Palestinian politics is approaching the point of no return. The power struggle between the Islamist Hamas and Palestinian president Mahmoud Abbas and his secular/nationalist Fatah movement is intensifying, with tensions breaking into outright combat.
Since Hamas was founded in the early 1980’s, it has refused to come under the leadership of the Palestine Liberation Organization (PLO). Hamas’s victory in the parliamentary election earlier this year – a democratic watershed – demonstrated that it had come of age politically. For the first time in Palestinian history, a religious party is dominant. But Fatah has not accepted defeat, while Hamas is convinced that elements within Fatah agree with Israeli and American plans to topple the Hamas government.
Abbas remains the Palestinian president, and the Basic Law makes him commander of all Palestinian security forces. However, while most official security forces remain loyal to him, over the past year Hamas has created an alternative security structure, built around a 4000-member “Operational Force.” Moreover, Hamas has announced plans to recruit 1,500 additional security personnel for the West Bank, Fatah’s stronghold. In recent weeks, the two sides have clashed frequently across the Gaza strip, heightening tensions further.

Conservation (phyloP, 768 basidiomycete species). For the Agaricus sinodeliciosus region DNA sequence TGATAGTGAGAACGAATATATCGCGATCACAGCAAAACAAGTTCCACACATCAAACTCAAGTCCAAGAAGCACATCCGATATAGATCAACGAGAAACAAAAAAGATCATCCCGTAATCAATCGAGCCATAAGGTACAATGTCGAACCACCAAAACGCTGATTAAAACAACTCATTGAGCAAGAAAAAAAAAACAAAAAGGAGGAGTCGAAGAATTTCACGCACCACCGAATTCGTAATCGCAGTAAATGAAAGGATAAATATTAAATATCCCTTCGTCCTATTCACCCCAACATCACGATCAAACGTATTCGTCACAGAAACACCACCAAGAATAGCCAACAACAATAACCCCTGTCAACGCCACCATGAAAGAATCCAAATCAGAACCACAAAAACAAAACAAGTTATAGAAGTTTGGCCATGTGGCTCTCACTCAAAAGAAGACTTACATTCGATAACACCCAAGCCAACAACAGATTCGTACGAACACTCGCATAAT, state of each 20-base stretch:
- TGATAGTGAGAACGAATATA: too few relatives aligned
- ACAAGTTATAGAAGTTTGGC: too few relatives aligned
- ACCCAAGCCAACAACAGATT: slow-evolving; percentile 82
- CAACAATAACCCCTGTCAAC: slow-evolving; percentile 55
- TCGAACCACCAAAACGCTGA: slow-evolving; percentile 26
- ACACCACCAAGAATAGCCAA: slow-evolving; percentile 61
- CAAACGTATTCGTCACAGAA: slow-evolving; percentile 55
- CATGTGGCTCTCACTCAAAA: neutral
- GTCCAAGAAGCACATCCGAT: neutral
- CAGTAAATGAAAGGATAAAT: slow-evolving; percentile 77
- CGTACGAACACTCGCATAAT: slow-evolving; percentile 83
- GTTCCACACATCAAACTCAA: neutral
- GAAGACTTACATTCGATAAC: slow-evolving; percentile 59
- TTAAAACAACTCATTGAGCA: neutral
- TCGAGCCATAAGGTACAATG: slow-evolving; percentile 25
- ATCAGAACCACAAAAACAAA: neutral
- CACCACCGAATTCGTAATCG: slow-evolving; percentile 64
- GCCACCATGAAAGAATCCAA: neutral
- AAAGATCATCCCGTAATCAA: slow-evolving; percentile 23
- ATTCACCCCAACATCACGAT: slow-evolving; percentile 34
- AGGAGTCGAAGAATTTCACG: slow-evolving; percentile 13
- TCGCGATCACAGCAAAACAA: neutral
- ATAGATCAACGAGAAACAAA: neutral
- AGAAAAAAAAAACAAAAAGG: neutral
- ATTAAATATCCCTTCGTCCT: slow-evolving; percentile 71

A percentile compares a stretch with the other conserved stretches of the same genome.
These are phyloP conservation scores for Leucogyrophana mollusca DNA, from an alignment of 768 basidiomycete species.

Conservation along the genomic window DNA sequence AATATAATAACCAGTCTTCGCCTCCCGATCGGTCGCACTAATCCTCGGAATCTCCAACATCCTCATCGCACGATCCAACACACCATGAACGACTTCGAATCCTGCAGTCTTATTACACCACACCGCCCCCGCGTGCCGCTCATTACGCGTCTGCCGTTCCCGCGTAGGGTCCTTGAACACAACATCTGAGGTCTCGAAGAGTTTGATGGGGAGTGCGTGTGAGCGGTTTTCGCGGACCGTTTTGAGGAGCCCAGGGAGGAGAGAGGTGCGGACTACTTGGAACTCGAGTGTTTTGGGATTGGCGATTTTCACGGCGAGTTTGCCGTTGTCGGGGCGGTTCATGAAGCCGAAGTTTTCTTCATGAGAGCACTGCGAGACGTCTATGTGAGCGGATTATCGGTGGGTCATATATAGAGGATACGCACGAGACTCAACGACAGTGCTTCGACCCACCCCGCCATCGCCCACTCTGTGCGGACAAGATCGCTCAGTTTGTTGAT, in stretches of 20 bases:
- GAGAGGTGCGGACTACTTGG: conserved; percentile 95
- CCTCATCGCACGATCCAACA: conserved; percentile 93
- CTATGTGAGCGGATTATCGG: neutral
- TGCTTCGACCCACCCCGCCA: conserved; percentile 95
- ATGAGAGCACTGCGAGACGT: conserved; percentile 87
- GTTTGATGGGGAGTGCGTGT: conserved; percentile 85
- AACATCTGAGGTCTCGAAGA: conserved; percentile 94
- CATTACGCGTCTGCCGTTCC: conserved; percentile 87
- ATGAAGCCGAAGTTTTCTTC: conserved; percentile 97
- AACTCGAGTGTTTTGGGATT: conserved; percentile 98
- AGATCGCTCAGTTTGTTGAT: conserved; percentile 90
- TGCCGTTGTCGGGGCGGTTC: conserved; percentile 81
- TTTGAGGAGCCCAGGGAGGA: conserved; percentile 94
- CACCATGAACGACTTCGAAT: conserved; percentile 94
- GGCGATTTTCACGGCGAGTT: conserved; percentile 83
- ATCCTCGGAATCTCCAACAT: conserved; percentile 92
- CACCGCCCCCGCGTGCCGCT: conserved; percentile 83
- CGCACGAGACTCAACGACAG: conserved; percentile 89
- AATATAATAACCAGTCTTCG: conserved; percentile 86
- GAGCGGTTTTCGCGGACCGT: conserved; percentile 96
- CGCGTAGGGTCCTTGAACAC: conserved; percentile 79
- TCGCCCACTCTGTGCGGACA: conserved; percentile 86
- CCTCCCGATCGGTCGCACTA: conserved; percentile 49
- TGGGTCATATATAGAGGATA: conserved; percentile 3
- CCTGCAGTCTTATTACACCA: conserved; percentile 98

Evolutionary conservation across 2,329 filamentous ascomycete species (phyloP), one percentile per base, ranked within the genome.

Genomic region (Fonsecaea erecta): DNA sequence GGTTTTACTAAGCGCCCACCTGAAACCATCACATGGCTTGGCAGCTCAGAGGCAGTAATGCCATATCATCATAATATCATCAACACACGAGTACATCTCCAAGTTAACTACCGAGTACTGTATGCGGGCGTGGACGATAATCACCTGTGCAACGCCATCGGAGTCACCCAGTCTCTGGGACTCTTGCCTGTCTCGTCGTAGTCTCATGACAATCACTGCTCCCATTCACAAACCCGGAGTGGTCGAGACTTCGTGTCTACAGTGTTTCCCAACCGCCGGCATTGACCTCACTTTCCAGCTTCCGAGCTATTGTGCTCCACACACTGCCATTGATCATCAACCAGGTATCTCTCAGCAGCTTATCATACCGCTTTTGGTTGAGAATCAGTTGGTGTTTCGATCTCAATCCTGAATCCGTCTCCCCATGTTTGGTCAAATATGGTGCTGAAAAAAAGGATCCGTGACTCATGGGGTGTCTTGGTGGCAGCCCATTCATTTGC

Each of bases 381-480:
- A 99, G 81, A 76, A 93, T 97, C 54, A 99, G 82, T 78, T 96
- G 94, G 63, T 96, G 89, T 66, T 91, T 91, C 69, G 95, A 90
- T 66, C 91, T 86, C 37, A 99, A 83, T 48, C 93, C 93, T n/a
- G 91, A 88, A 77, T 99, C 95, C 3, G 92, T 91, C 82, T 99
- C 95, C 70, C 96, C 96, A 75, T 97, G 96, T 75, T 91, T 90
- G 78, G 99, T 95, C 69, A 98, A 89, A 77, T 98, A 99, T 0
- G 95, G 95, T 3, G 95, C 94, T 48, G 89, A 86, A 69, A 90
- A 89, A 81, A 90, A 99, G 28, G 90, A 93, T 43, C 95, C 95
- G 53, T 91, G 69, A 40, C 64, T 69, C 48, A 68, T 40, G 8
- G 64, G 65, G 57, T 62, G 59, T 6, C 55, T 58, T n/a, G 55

The confrontations have come at a time when Abbas has been trying to persuade Hamas to moderate its anti-Israel stance and ally with Fatah in a national unity government. Abbas believes that Hamas’s acceptance of negotiations with Israel is the only way to break the international sanctions that are devastating Palestinian society.